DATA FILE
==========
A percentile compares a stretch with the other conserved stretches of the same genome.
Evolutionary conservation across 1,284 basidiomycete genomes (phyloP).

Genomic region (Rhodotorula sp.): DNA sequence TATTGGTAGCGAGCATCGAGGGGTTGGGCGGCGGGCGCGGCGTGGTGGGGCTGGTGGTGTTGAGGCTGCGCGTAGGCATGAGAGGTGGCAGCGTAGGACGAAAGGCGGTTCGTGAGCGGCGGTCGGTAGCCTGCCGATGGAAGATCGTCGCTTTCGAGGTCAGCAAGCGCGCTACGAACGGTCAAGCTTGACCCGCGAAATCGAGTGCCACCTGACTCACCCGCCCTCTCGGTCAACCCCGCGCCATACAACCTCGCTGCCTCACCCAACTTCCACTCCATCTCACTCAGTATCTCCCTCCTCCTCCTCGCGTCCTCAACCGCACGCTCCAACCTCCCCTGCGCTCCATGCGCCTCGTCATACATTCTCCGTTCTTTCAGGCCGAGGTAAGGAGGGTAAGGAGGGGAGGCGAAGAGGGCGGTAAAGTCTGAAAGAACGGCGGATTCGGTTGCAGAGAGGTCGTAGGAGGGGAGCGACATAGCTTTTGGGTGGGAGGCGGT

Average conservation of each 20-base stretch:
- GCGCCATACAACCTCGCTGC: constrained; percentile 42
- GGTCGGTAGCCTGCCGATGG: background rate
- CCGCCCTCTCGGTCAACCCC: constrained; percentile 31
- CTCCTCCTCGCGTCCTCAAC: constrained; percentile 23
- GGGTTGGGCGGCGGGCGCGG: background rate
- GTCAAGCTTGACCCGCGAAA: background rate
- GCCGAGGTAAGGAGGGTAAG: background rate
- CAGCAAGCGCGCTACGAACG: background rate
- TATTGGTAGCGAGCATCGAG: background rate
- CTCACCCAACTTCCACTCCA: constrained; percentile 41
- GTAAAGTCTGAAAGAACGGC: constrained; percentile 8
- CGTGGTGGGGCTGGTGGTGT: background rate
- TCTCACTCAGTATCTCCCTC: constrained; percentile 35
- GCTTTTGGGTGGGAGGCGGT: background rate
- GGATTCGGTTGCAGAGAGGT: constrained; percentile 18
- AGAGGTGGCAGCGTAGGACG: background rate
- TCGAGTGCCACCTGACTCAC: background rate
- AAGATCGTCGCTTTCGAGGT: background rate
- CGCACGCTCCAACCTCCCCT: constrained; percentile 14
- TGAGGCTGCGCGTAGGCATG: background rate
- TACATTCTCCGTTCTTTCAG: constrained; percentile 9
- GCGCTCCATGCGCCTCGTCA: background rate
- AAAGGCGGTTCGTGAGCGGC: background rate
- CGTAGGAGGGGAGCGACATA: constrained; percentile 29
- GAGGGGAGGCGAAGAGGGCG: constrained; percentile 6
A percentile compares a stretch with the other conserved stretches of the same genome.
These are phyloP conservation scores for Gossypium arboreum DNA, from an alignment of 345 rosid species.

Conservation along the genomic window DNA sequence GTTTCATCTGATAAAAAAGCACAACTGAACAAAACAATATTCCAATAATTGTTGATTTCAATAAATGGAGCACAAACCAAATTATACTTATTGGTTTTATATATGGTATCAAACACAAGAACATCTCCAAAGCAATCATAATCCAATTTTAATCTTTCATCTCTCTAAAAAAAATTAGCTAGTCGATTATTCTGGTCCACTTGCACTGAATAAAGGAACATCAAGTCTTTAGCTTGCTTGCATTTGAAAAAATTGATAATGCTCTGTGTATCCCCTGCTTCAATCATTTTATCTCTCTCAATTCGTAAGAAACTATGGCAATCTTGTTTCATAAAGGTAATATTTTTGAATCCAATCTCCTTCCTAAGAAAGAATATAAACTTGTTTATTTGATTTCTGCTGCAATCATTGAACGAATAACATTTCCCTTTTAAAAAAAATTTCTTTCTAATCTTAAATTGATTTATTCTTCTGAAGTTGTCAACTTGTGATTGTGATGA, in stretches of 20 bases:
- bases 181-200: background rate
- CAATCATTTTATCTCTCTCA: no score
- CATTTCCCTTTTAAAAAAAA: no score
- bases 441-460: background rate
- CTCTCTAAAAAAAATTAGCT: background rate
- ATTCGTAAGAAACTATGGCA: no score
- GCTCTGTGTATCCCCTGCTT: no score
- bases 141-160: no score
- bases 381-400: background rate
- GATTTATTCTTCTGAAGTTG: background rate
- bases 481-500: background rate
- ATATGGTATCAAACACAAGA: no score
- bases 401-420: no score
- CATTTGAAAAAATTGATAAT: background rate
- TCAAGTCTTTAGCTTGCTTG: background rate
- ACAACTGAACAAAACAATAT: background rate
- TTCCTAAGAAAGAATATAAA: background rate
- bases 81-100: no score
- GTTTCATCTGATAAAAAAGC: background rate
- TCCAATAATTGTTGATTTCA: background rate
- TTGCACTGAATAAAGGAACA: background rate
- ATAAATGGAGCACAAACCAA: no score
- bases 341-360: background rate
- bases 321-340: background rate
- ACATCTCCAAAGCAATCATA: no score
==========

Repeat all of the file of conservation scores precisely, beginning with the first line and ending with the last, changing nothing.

A percentile compares a stretch with the other conserved stretches of the same genome.
Evolutionary conservation across 1,284 basidiomycete genomes (phyloP).

Genomic region (Rhodotorula sp.): DNA sequence TATTGGTAGCGAGCATCGAGGGGTTGGGCGGCGGGCGCGGCGTGGTGGGGCTGGTGGTGTTGAGGCTGCGCGTAGGCATGAGAGGTGGCAGCGTAGGACGAAAGGCGGTTCGTGAGCGGCGGTCGGTAGCCTGCCGATGGAAGATCGTCGCTTTCGAGGTCAGCAAGCGCGCTACGAACGGTCAAGCTTGACCCGCGAAATCGAGTGCCACCTGACTCACCCGCCCTCTCGGTCAACCCCGCGCCATACAACCTCGCTGCCTCACCCAACTTCCACTCCATCTCACTCAGTATCTCCCTCCTCCTCCTCGCGTCCTCAACCGCACGCTCCAACCTCCCCTGCGCTCCATGCGCCTCGTCATACATTCTCCGTTCTTTCAGGCCGAGGTAAGGAGGGTAAGGAGGGGAGGCGAAGAGGGCGGTAAAGTCTGAAAGAACGGCGGATTCGGTTGCAGAGAGGTCGTAGGAGGGGAGCGACATAGCTTTTGGGTGGGAGGCGGT

Average conservation of each 20-base stretch:
- GCGCCATACAACCTCGCTGC: constrained; percentile 42
- GGTCGGTAGCCTGCCGATGG: background rate
- CCGCCCTCTCGGTCAACCCC: constrained; percentile 31
- CTCCTCCTCGCGTCCTCAAC: constrained; percentile 23
- GGGTTGGGCGGCGGGCGCGG: background rate
- GTCAAGCTTGACCCGCGAAA: background rate
- GCCGAGGTAAGGAGGGTAAG: background rate
- CAGCAAGCGCGCTACGAACG: background rate
- TATTGGTAGCGAGCATCGAG: background rate
- CTCACCCAACTTCCACTCCA: constrained; percentile 41
- GTAAAGTCTGAAAGAACGGC: constrained; percentile 8
- CGTGGTGGGGCTGGTGGTGT: background rate
- TCTCACTCAGTATCTCCCTC: constrained; percentile 35
- GCTTTTGGGTGGGAGGCGGT: background rate
- GGATTCGGTTGCAGAGAGGT: constrained; percentile 18
- AGAGGTGGCAGCGTAGGACG: background rate
- TCGAGTGCCACCTGACTCAC: background rate
- AAGATCGTCGCTTTCGAGGT: background rate
- CGCACGCTCCAACCTCCCCT: constrained; percentile 14
- TGAGGCTGCGCGTAGGCATG: background rate
- TACATTCTCCGTTCTTTCAG: constrained; percentile 9
- GCGCTCCATGCGCCTCGTCA: background rate
- AAAGGCGGTTCGTGAGCGGC: background rate
- CGTAGGAGGGGAGCGACATA: constrained; percentile 29
- GAGGGGAGGCGAAGAGGGCG: constrained; percentile 6
A percentile compares a stretch with the other conserved stretches of the same genome.
These are phyloP conservation scores for Gossypium arboreum DNA, from an alignment of 345 rosid species.

Conservation along the genomic window DNA sequence GTTTCATCTGATAAAAAAGCACAACTGAACAAAACAATATTCCAATAATTGTTGATTTCAATAAATGGAGCACAAACCAAATTATACTTATTGGTTTTATATATGGTATCAAACACAAGAACATCTCCAAAGCAATCATAATCCAATTTTAATCTTTCATCTCTCTAAAAAAAATTAGCTAGTCGATTATTCTGGTCCACTTGCACTGAATAAAGGAACATCAAGTCTTTAGCTTGCTTGCATTTGAAAAAATTGATAATGCTCTGTGTATCCCCTGCTTCAATCATTTTATCTCTCTCAATTCGTAAGAAACTATGGCAATCTTGTTTCATAAAGGTAATATTTTTGAATCCAATCTCCTTCCTAAGAAAGAATATAAACTTGTTTATTTGATTTCTGCTGCAATCATTGAACGAATAACATTTCCCTTTTAAAAAAAATTTCTTTCTAATCTTAAATTGATTTATTCTTCTGAAGTTGTCAACTTGTGATTGTGATGA, in stretches of 20 bases:
- bases 181-200: background rate
- CAATCATTTTATCTCTCTCA: no score
- CATTTCCCTTTTAAAAAAAA: no score
- bases 441-460: background rate
- CTCTCTAAAAAAAATTAGCT: background rate
- ATTCGTAAGAAACTATGGCA: no score
- GCTCTGTGTATCCCCTGCTT: no score
- bases 141-160: no score
- bases 381-400: background rate
- GATTTATTCTTCTGAAGTTG: background rate
- bases 481-500: background rate
- ATATGGTATCAAACACAAGA: no score
- bases 401-420: no score
- CATTTGAAAAAATTGATAAT: background rate
- TCAAGTCTTTAGCTTGCTTG: background rate
- ACAACTGAACAAAACAATAT: background rate
- TTCCTAAGAAAGAATATAAA: background rate
- bases 81-100: no score
- GTTTCATCTGATAAAAAAGC: background rate
- TCCAATAATTGTTGATTTCA: background rate
- TTGCACTGAATAAAGGAACA: background rate
- ATAAATGGAGCACAAACCAA: no score
- bases 341-360: background rate
- bases 321-340: background rate
- ACATCTCCAAAGCAATCATA: no score